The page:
Tax Time Again! End of Year Tax-Smart Moves
Let’s face it. We all dread tax time. For many of us, we really don’t have any idea how our tax situation is going to turn out until we actually finish and file our tax returns. Wouldn’t it be great if we had a magic mirror to tell us what our tax situation is going to be BEFORE April 15th?
One of the easiest techniques to see into the future is to, prep your tax return before the end of the year. I know, it’s like going to the dentist. I’m asking you to subject yourself to something you don’t like to do, but, believe me, you’ll be financially better off if you do.
Here are a couple things to look out for when you go through this exercise:
1) One-time events – Did you, or are you planning to, sell a business or rental property this year? What will the impact be to your return?
A. Will you be realizing a big gain? If so, what actions can you take before the end of this year to help mitigate the gain? Maybe it would make sense to realize some losses somewhere else, like in your taxable investment account?
B. If you are going to report a big loss, maybe you should put those losses to work for you. Consider selling some appreciated assets and harvest the gains (without having to pay taxes) in that investment account to help offset the losses.
C. Would it make sense to wait until next year to do it? Is it possible to split the sale into two installments to reduce your tax burden each year – and possibly stay in lower tax brackets? Things to think about.
2) High itemized deductions – Did you experience higher than normal medical expenses this year? Did you make a sizeable charitable contribution? You may find that your taxable income is much lower than you thought – so maybe now is a good time to realize capital gains you had been holding.
3) Business income/losses - If you are self-employed and anticipate a ‘big year’ in 2015 (yay for you!), do you really want to pay a big hunk to Uncle Sam? Instead, would it make sense to set up some kind of self-employed retirement plan to shelter some of the income from current taxation? Do you expect this level of income to continue? If so it may be worth setting up a solo 401k plan which offers substantially higher contribution levels (possibly up to $53,000!) than an IRA or a SEP.
4) Low income year:
A. Perhaps you retired in late 2014 or early 2015, and maybe haven’t begun drawing on your taxable income streams, like pensions and Social Security. You may have a wonderful opportunity to pull funds out of your IRA with little to no income tax. Alternatively, this may be the time to look at doing a Roth conversion.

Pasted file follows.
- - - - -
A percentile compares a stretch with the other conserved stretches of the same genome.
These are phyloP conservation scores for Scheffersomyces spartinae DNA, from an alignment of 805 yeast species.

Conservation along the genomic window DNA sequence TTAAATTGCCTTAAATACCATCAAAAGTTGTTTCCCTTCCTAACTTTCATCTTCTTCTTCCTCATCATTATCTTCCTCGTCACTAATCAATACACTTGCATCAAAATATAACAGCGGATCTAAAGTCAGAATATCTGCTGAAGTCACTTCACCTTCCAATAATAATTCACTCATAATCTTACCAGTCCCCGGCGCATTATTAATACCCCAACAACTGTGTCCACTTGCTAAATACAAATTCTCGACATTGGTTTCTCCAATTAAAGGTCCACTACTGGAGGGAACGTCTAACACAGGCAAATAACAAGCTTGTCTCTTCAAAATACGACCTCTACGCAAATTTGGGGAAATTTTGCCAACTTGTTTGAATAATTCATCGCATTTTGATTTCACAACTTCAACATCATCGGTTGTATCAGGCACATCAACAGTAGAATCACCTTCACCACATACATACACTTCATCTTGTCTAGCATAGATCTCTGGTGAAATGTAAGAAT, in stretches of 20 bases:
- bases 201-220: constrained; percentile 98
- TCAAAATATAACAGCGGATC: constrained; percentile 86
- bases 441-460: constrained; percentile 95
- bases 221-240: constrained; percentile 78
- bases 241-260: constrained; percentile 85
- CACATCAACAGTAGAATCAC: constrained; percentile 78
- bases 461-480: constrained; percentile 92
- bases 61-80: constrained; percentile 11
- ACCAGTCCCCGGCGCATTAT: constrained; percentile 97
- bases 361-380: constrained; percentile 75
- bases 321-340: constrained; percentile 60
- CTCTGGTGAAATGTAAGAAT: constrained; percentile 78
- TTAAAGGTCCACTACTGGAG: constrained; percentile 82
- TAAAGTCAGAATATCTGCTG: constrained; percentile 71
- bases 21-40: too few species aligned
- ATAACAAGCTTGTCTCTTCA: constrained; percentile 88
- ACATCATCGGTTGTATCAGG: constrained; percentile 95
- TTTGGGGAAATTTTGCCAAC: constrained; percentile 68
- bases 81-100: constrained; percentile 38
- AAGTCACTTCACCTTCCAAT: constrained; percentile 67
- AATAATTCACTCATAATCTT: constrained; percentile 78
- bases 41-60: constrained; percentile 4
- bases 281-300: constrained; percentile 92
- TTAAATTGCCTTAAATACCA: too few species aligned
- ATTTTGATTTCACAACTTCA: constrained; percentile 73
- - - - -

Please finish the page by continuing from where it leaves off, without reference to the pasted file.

B. If taking money out of the IRA doesn’t appeal, perhaps you would benefit from harvesting gains in your taxable investment account at 0% capital gains tax. Those who find themselves in the 0-15% marginal tax brackets are able to realize long term capital gains at 0% this year.
C. If at all possible – never, ever have a “zero income” year. Sometimes we see this with people who have just retired, and are living off their savings accounts before drawing money from IRA’s pensions, or Social Security. Chances are, if you do the math, you are actually “negative income” after deductions – and you can never get that year back. At least pull enough money out of your IRA to get to a very low taxable income level. Otherwise, later on down the road, the taxes will be higher on your withdrawals and your lifetime tax burden ends up being higher.
As you can see, a little time and effort before the end of 2015 could offer up some great tax mitigation opportunities. Go on, give it a try!
KRISTINE D’ESTERHAZY, CFP®, ChSNC(TM), is a Client Service Advisor for Paragon Wealth Strategies, LLC. Please see her bio here.
Please remember that different types of investments involve varying degrees of risk, and there can be no assurance that the future performance of any specific planning strategy, investment, or investment strategy (including those undertaken or recommended by PARAGON Wealth Strategies, LLC), will be profitable or equal any historical performance level(s). PARAGON and its advisors are neither attorneys nor accountants. Please consult a financial advisor or your CPA for information specific to your personal situation. For additional disclosures please click here: Disclosures